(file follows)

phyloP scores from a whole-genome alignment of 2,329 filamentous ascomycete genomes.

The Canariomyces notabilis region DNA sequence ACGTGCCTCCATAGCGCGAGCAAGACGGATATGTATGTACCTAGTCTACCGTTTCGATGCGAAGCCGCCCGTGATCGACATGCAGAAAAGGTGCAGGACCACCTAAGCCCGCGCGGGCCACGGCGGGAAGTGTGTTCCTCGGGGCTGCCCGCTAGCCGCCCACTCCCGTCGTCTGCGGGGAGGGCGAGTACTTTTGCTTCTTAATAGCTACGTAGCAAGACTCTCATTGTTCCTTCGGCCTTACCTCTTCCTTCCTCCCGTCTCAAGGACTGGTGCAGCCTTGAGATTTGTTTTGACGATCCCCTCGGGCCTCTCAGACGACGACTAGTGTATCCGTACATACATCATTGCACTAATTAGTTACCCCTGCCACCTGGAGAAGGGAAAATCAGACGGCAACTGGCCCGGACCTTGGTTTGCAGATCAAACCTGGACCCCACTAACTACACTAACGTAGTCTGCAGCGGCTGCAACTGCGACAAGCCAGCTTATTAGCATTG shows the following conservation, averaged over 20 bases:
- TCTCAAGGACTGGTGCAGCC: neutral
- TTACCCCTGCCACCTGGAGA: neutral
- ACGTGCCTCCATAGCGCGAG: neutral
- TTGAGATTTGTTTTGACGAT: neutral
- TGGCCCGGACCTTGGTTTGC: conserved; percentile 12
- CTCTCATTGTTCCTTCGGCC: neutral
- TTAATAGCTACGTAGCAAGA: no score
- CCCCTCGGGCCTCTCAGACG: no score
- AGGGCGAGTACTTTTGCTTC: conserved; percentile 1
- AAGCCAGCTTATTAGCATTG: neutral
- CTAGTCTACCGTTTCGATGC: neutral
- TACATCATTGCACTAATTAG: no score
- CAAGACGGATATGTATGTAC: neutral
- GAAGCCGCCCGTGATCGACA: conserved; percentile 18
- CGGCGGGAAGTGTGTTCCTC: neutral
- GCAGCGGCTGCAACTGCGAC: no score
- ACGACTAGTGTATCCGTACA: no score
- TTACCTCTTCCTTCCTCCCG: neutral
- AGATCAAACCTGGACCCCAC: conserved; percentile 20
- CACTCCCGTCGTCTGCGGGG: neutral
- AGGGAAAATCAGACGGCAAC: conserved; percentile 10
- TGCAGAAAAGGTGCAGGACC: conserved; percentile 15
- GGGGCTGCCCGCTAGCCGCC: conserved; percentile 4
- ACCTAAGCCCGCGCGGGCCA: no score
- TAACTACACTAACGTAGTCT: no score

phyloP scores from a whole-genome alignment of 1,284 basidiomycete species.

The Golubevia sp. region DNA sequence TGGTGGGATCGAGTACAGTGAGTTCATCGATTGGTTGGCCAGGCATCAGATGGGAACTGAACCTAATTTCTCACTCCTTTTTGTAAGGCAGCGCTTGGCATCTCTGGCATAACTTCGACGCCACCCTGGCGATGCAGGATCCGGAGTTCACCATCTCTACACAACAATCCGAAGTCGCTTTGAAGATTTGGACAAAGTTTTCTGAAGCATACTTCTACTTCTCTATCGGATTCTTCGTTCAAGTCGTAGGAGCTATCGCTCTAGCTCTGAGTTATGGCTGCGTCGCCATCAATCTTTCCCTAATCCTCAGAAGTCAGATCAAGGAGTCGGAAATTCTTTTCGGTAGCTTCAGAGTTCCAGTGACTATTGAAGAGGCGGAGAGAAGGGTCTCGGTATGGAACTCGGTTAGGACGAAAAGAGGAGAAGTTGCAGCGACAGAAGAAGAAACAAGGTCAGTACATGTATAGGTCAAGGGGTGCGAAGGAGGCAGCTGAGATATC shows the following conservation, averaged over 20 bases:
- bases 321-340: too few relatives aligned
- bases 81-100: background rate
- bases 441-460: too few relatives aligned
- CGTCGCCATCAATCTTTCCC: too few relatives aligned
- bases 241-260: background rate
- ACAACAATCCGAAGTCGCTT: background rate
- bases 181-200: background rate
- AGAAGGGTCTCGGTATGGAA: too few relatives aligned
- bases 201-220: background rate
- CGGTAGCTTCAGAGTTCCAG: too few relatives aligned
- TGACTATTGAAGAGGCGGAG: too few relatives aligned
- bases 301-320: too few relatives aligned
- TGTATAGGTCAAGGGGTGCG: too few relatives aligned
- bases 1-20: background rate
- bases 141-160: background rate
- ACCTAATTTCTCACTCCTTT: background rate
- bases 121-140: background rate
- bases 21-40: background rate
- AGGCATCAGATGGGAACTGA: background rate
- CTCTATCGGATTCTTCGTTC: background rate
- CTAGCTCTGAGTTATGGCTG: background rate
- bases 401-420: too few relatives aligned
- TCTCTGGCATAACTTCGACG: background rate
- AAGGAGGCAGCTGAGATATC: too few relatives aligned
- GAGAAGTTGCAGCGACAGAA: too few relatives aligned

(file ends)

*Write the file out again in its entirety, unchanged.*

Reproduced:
phyloP scores from a whole-genome alignment of 2,329 filamentous ascomycete genomes.

The Canariomyces notabilis region DNA sequence ACGTGCCTCCATAGCGCGAGCAAGACGGATATGTATGTACCTAGTCTACCGTTTCGATGCGAAGCCGCCCGTGATCGACATGCAGAAAAGGTGCAGGACCACCTAAGCCCGCGCGGGCCACGGCGGGAAGTGTGTTCCTCGGGGCTGCCCGCTAGCCGCCCACTCCCGTCGTCTGCGGGGAGGGCGAGTACTTTTGCTTCTTAATAGCTACGTAGCAAGACTCTCATTGTTCCTTCGGCCTTACCTCTTCCTTCCTCCCGTCTCAAGGACTGGTGCAGCCTTGAGATTTGTTTTGACGATCCCCTCGGGCCTCTCAGACGACGACTAGTGTATCCGTACATACATCATTGCACTAATTAGTTACCCCTGCCACCTGGAGAAGGGAAAATCAGACGGCAACTGGCCCGGACCTTGGTTTGCAGATCAAACCTGGACCCCACTAACTACACTAACGTAGTCTGCAGCGGCTGCAACTGCGACAAGCCAGCTTATTAGCATTG shows the following conservation, averaged over 20 bases:
- TCTCAAGGACTGGTGCAGCC: neutral
- TTACCCCTGCCACCTGGAGA: neutral
- ACGTGCCTCCATAGCGCGAG: neutral
- TTGAGATTTGTTTTGACGAT: neutral
- TGGCCCGGACCTTGGTTTGC: conserved; percentile 12
- CTCTCATTGTTCCTTCGGCC: neutral
- TTAATAGCTACGTAGCAAGA: no score
- CCCCTCGGGCCTCTCAGACG: no score
- AGGGCGAGTACTTTTGCTTC: conserved; percentile 1
- AAGCCAGCTTATTAGCATTG: neutral
- CTAGTCTACCGTTTCGATGC: neutral
- TACATCATTGCACTAATTAG: no score
- CAAGACGGATATGTATGTAC: neutral
- GAAGCCGCCCGTGATCGACA: conserved; percentile 18
- CGGCGGGAAGTGTGTTCCTC: neutral
- GCAGCGGCTGCAACTGCGAC: no score
- ACGACTAGTGTATCCGTACA: no score
- TTACCTCTTCCTTCCTCCCG: neutral
- AGATCAAACCTGGACCCCAC: conserved; percentile 20
- CACTCCCGTCGTCTGCGGGG: neutral
- AGGGAAAATCAGACGGCAAC: conserved; percentile 10
- TGCAGAAAAGGTGCAGGACC: conserved; percentile 15
- GGGGCTGCCCGCTAGCCGCC: conserved; percentile 4
- ACCTAAGCCCGCGCGGGCCA: no score
- TAACTACACTAACGTAGTCT: no score

phyloP scores from a whole-genome alignment of 1,284 basidiomycete species.

The Golubevia sp. region DNA sequence TGGTGGGATCGAGTACAGTGAGTTCATCGATTGGTTGGCCAGGCATCAGATGGGAACTGAACCTAATTTCTCACTCCTTTTTGTAAGGCAGCGCTTGGCATCTCTGGCATAACTTCGACGCCACCCTGGCGATGCAGGATCCGGAGTTCACCATCTCTACACAACAATCCGAAGTCGCTTTGAAGATTTGGACAAAGTTTTCTGAAGCATACTTCTACTTCTCTATCGGATTCTTCGTTCAAGTCGTAGGAGCTATCGCTCTAGCTCTGAGTTATGGCTGCGTCGCCATCAATCTTTCCCTAATCCTCAGAAGTCAGATCAAGGAGTCGGAAATTCTTTTCGGTAGCTTCAGAGTTCCAGTGACTATTGAAGAGGCGGAGAGAAGGGTCTCGGTATGGAACTCGGTTAGGACGAAAAGAGGAGAAGTTGCAGCGACAGAAGAAGAAACAAGGTCAGTACATGTATAGGTCAAGGGGTGCGAAGGAGGCAGCTGAGATATC shows the following conservation, averaged over 20 bases:
- bases 321-340: too few relatives aligned
- bases 81-100: background rate
- bases 441-460: too few relatives aligned
- CGTCGCCATCAATCTTTCCC: too few relatives aligned
- bases 241-260: background rate
- ACAACAATCCGAAGTCGCTT: background rate
- bases 181-200: background rate
- AGAAGGGTCTCGGTATGGAA: too few relatives aligned
- bases 201-220: background rate
- CGGTAGCTTCAGAGTTCCAG: too few relatives aligned
- TGACTATTGAAGAGGCGGAG: too few relatives aligned
- bases 301-320: too few relatives aligned
- TGTATAGGTCAAGGGGTGCG: too few relatives aligned
- bases 1-20: background rate
- bases 141-160: background rate
- ACCTAATTTCTCACTCCTTT: background rate
- bases 121-140: background rate
- bases 21-40: background rate
- AGGCATCAGATGGGAACTGA: background rate
- CTCTATCGGATTCTTCGTTC: background rate
- CTAGCTCTGAGTTATGGCTG: background rate
- bases 401-420: too few relatives aligned
- TCTCTGGCATAACTTCGACG: background rate
- AAGGAGGCAGCTGAGATATC: too few relatives aligned
- GAGAAGTTGCAGCGACAGAA: too few relatives aligned